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understand that I am an idealist and as such I can sometimes be accused of
being a bit naive. I may look at situations and see the issues that most of us
miss, but I assure you, I ignore nothing.
Last week I made the best case I possibly could for Mark McGwire’s Hall-of-Fame
vote. It’s not easy with all of the speculation surrounding him, but instead of
denying that he took steroids (because I have no idea if he did or didn’t) I
tried to analyze what is and is not a legitimate reason for voting someone into
the Hall-of-Fame. I pointed out that we are not criminal investigators and even
though we think we may know everything about a steroid user, I don’t think we’ve
even scratched the surface.
As much as I
love baseball, I am willing to let a one or two time steroid user off the hook;
even if that steroid user is a legend or a potential “Hall-of-Famer.” Most of
us writing about sports will never understand what it’s like to compete at that
level and I don’t think anyone who doesn’t has the right to call any of them
cheaters. Sometimes professional athletes resort to drastic measures and make
mistakes. They’re not perfect just like we aren’t perfect, and I don’t think its
right to hold them to such impossible standards.
That aside, I think I did a pretty good job. I may not have changed anyone’s
minds about the slugger but at least I made my case and I got my point across.
What more could a writer ask for?
morning, however, I wake up at a crisp 7:45AM to a SportsCenter report that
Mark McGwire’s brother, Jay, is trying to publish a book about Mark’s alleged
steroid/HGH use. Needless to say, the brothers are not on speaking terms.
like this, I am glad I do not have a brother. Sisters are better anyway. (She’s mine!)
comes from a town which has been aptly named “The City of Brotherly Love.”
Growing up, I was always taught it was unforgivable to do something negative to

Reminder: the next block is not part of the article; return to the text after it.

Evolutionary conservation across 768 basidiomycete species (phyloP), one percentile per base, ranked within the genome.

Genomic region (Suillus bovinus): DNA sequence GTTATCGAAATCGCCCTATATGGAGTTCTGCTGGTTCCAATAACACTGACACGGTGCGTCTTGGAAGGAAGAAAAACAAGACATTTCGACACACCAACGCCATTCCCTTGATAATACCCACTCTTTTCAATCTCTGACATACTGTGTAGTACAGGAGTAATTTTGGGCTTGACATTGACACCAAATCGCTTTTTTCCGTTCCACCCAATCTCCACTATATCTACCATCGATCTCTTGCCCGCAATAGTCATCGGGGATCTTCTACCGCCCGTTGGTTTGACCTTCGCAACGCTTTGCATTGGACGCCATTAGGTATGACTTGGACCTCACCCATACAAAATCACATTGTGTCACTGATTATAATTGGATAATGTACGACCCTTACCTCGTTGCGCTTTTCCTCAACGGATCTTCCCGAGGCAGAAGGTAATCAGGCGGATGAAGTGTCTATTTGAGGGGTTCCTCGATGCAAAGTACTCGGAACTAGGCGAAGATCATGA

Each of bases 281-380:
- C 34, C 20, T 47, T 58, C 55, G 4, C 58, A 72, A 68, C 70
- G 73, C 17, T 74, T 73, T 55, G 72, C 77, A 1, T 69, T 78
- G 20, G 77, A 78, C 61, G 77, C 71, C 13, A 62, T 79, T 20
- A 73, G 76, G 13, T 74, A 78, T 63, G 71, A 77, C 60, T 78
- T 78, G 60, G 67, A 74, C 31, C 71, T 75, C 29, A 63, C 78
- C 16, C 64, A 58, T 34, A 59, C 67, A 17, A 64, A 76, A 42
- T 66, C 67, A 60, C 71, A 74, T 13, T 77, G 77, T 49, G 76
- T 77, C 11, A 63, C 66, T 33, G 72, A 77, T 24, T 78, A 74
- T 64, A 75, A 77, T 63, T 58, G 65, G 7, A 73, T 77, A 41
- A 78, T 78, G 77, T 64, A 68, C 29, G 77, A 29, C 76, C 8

your family. We fight just like every family fights but it has never resulted
in anything beyond a week or two of the cold shoulder.
should be absolutely ashamed of himself for so many reasons right now, I don’t
think there is enough room on the MLBlogosphere for me to write it all.
all, he is following in Jose Canseco’s footsteps as a whistle-blower (they’re
not worthy of being called ‘authors’) who just wants some money. So they
publish a collection of pages bound together (they’re not worthy of being
called ‘books’ either) that basically point fingers in every direction until
someone end up getting a phone call from congress.
all, the fingers are all pointed directly at his brother Mark.
I understand, Jay, that you might be a little
bit jealous of your bigger bro. After all, he
had a career and no one even heard of you until this morning. I know I didn’t.
But that’s no reason to play the blame game and basically destroy what was left
of your brother’s image.
I don’t know
the degree of validity Jay McGwire’s accusations have and I don’t care. If they
are proven true, I don’t really have a leg to stand on when I argue for his
Hall-of-Fame vote other than ‘1998 saved baseball,’ but that isn’t much. If
they are proven false then it confirms that people will do absolutely anything
for a quick buck, even if it means tarnishing the reputation of your own
Jay McGwire committed a crime that even some of the worst serial killers wouldn’t